Emergency Internet: Smartphone tethering

In this column I recently recounted the problems I had getting DSL installed in my new house. But there was one part of the experience that actually proved instructive.

In the period between moving in and getting back online I relied on a Motorola Droid smartphone on the Verizon network to keep track of e-mail and social media. As I have noted, the Droid is a great device, one of the best cell phones I've ever tested and Verizon's service has really impressed me.

Anyway, at one point I needed to file this column and hadn't counted on the DSL installation delay. I had a sneaking suspicion, however, that someone somewhere must have created "tethering" software for Android.

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What is "tethering", you may ask. Tethering software allows you to connect a smartphone to a PC via USB or Bluetooth and route IP packets to and from the phone's data services, effectively putting your PC online.

Unfortunately, I didn't have time to do the research so I did it the ugly way: I mounted the Droid's SD Card via USB, copied the file to the Droid's storage, renamed it from .doc to .jpg (the Gmail client only supports attaching image files for some odd reason), then unmounted the card, created a message, attached the fake image file, added a note about renaming the file to .doc, and hit "send". Worked like a charm; clugey, I admit, but it worked.

So, now I had that out of the way I decided to see what tethering software might be available. After a little browsing in the Android Market (via the Droid) I discovered the most excellent PdaNet published by the oddly named June Fabrics Technology.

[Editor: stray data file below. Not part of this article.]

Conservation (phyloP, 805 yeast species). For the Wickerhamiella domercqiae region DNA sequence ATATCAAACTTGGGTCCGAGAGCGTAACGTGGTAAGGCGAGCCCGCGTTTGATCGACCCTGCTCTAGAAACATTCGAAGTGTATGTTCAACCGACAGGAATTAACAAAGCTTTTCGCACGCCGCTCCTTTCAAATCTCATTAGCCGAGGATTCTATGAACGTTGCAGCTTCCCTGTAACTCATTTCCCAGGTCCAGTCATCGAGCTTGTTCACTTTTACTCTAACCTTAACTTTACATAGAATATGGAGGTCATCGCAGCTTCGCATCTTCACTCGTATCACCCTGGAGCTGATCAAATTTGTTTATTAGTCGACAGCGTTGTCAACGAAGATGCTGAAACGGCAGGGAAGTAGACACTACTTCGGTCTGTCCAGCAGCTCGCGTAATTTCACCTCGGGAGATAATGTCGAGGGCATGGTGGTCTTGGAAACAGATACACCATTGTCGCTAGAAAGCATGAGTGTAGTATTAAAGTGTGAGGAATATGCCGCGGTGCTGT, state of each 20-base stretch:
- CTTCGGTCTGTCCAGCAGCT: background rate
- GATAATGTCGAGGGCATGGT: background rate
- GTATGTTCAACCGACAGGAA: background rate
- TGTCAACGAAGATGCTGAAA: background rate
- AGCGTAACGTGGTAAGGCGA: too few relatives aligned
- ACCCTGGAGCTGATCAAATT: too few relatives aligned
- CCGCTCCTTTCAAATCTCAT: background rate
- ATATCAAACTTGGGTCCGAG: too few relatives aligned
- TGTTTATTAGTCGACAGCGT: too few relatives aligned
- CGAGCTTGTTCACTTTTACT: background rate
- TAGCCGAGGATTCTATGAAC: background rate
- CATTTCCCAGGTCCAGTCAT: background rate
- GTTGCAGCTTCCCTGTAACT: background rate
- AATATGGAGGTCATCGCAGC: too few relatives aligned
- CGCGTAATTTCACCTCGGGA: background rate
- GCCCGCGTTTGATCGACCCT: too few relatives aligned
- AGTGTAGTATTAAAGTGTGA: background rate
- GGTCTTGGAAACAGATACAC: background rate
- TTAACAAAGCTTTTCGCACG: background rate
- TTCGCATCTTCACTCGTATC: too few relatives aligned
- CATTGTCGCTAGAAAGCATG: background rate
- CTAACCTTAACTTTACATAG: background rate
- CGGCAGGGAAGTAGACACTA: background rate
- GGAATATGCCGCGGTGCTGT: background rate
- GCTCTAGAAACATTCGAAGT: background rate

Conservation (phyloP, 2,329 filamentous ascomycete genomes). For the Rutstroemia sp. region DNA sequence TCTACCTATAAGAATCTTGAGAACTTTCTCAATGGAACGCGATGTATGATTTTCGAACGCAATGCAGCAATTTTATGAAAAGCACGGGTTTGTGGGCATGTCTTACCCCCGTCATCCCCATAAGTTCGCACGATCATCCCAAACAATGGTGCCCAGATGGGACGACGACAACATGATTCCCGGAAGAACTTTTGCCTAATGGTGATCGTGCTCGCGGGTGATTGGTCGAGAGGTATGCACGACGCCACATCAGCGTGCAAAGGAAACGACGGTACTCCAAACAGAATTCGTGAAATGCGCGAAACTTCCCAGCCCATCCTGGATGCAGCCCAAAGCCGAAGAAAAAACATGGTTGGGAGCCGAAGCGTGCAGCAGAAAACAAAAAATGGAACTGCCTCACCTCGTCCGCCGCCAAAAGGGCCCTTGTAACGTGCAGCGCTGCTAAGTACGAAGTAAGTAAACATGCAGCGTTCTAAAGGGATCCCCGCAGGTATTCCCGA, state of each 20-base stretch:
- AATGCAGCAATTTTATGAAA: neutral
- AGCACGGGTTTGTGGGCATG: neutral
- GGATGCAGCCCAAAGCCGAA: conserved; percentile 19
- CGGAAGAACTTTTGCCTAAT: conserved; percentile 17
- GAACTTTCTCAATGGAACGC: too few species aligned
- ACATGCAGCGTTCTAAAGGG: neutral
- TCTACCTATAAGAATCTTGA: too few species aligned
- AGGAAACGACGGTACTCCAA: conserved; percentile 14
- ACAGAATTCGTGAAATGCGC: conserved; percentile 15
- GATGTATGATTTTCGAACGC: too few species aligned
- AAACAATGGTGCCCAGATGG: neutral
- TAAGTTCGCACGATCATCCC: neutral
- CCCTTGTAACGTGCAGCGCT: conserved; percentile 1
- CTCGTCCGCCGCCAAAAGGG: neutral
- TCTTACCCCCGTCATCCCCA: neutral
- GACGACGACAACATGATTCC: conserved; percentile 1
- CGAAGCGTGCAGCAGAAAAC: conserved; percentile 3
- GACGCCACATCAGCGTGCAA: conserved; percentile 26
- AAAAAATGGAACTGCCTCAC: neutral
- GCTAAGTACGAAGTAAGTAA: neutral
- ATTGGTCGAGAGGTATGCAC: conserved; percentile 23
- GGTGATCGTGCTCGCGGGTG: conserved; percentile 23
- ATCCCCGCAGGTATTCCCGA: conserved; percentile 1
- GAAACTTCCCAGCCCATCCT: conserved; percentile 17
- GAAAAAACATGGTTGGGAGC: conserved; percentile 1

PdaNet is available for iPhone, Android, BlackBerry, Windows Mobile, PalmOS, Treo and Centro, and the Android version supports both USB tethering and Bluetooth Dial-Up Networking.

June Fabrics' explanation: "PdaNet does NOT require root access or hacking your phone's firmware in order to work. It is just a regular Android application that works on all Android phones as-is. Tethering is fast, secure and USB mode will also charge your phone at the same time. Your phone can either connect to 3G data, WiFi, or even through VPN, and PdaNet will share the connection with your computer."

I downloaded the Android software, which took a few seconds (got to love the Verizon service) and, once it was installed and I started PdaNet's USB Tether service, it asked if I wanted to download the PC software. I saved the PC software on the Droid's SD storage then mounted that on the PC using USB, copied the installer to the PC storage, and ran it. I then unmounted the Droid storage, ran the PC application, enabled the USB service in the Droid application, and voila! My PC was online.

June claims that the PdaNet software can operate at up to 20Mbps with zero latency. Of course, its performance will, in reality, be limited by the performance of whatever connectivity the phone is using to access the Internet. I found the performance to be excellent and services like Gmail ran pretty much as usual. A nice feature is that the PC client also includes an SMS interface so while PdaNet is in use you can text from your PC.

As an emergency connection, PdaNet is perfect. It can be used for free with the limitation that after 14 days it blocks secure Web sites. The price of the unlimited version is $23.95 and well worth the investment. I give PdaNet for Android a rating of 5 out of 5.

Gibbs is now untethered in Ventura, Calif. Link to gearhead@gibbs.com.

Read more about software in Network World's Software section.

This story, "Emergency Internet: Smartphone tethering" was originally published by Network World.

Copyright © 2010 IDG Communications, Inc.

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